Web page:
IBM's e325 Server: IBM Champs at The 64 Bit

New eServer 325 affordably packs high horsepower for your clustered environments.

November 21, 2003

5 Min Read
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The pre-release unit Network Computing received for evaluation came fully loaded with dual 2-GHz Opteron 246 processors, 2 GB of DDR SDRAM, a low-profile IDE CD-ROM drive and a single hot-swappable 36.4-GB Ultra320 SCSI hard disk. For the operating system, IBM installed SuSE Linux 8.2 for 32-bit and SuSE Linux Enterprise Server 8 for 64-bit modes, but IBM doesn't sell the 325 with SuSE Linux pre-installed. The company says it plans to provide full support for Red Hat Linux as well as Windows Server 2003 for 64-Bit Extended Systems in mid-2004.

Outstanding Performance

With SuSE Linux installed in both 32- and 64-bit versions, I decided to compile and load Apache HTTP Server 2.0.47 under both environments. I hammered the 325 with Spirent Communications' Avalanche at our Real-World Labs® in Green Bay, Wis.

After some minor modifications to the default configuration files, the 325 did reasonably well when operating in single-processor, 32-bit mode, peaking at a little more than 3,300 transactions per second using our standard 24-KB Web page. The real surprise came when I ran the same test in 64-bit mode. I was blown away by a dual-processor peak performance of more than 11,800 transactions per second. This was more than good--this was the greatest performance ever recorded at our labs, and almost double the next highest Web server performance I had ever experienced, regardless of the number of processors installed. Further testing showed that the 325 was capable of sustaining 10,000 transactions per second under a load average of 10.50 to 15.50, with zero dropped packets.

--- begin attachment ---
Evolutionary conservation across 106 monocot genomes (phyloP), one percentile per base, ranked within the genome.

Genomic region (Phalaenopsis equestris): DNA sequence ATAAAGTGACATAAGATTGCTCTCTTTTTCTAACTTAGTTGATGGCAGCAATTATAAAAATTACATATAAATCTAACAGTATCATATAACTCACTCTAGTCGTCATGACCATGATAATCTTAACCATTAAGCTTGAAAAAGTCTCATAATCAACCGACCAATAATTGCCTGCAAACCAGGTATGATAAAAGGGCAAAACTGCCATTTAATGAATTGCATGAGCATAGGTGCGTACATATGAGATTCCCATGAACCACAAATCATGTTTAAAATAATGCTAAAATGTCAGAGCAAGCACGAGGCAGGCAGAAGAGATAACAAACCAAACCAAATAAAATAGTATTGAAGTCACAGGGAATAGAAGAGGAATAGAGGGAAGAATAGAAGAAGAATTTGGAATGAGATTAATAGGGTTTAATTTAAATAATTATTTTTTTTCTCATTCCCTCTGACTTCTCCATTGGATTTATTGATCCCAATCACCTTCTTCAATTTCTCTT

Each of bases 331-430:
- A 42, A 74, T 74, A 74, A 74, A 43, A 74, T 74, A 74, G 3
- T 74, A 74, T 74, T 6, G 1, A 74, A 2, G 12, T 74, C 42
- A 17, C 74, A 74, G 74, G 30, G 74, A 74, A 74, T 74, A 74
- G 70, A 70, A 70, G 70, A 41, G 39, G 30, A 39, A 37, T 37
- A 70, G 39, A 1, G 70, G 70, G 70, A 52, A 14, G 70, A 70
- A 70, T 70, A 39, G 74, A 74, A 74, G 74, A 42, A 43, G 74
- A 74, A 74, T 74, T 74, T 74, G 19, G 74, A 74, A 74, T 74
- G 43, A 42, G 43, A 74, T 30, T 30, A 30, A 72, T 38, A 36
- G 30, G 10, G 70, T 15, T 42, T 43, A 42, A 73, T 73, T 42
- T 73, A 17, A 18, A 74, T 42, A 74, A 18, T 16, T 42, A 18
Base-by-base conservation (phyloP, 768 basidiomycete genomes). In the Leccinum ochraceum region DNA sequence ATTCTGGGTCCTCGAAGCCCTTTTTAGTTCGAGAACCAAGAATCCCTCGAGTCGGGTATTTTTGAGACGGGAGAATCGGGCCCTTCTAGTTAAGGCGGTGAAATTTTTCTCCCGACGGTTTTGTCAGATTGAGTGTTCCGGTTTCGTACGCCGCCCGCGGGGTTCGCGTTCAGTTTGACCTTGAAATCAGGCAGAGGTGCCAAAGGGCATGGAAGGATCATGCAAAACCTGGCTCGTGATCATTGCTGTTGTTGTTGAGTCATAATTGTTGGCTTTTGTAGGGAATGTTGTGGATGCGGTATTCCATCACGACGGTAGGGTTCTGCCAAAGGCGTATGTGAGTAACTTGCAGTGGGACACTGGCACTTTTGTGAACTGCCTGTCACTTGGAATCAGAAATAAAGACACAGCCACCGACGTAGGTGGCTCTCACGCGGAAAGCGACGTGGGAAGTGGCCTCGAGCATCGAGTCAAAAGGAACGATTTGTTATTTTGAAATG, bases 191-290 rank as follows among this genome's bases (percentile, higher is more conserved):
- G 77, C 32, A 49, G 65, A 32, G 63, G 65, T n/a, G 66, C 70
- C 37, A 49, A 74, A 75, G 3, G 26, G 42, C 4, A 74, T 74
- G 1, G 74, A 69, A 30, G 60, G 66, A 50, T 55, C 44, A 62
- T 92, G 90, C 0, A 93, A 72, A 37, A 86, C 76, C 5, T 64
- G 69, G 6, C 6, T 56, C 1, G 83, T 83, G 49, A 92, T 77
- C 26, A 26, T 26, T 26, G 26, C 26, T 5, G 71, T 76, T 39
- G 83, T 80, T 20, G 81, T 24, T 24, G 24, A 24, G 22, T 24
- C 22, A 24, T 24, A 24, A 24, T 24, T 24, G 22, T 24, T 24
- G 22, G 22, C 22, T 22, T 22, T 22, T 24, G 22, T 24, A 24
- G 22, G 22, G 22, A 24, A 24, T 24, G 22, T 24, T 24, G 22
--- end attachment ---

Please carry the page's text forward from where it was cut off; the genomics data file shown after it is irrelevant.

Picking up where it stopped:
My tests validated many of AMD's claims regarding the performance of the Opteron chip with its integrated DDR memory controller, 128-bit memory path and HyperTransport I/O management technology. As a bonus, the 325's memory and processor resources can be mapped through the creation of a Static Resource Table (SRAT) during post. If you activate the bios-level SRAT option on the 325 that lets the OS dynamically allocate and optimize the use of addressable resources, you can realize a performance increase of as much as 30 percent. As with most 1U servers, there's not a whole lot of space available in the 325 for extras--loads of drive bays and redundant power supplies--but IBM makes good use of the limited real estate. The front panel has two removable drive bays in hot-swappable Ultra320 SCSI or nonswappable IDE, a 48x CD-ROM drive, two USB 1.1 ports, and recessed power and reset buttons. In the back of the 26-inch chassis, there are two more USB ports, dual 10/100/1000 Broadcom Ethernet, serial and video ports, and room for one half-length and one full-length PCI-X 64-bit/100-MHz expansion cards.

Surprisingly absent are the traditional PS/2 ports for mouse and keyboard. This means you'll have to upgrade to newer, USB-compatible KVM switches or adopt one of IBM's sophisticated cluster-management solutions. Storage options for the 325 range from a single 7,200-RPM, 80-GB EIDE hard drive to dual hot-swappable 10,000-RPM, 148.6-GB Ultra320 SCSI drives--sufficient when you consider that this system is geared to providing high-processor density in a clustered environment.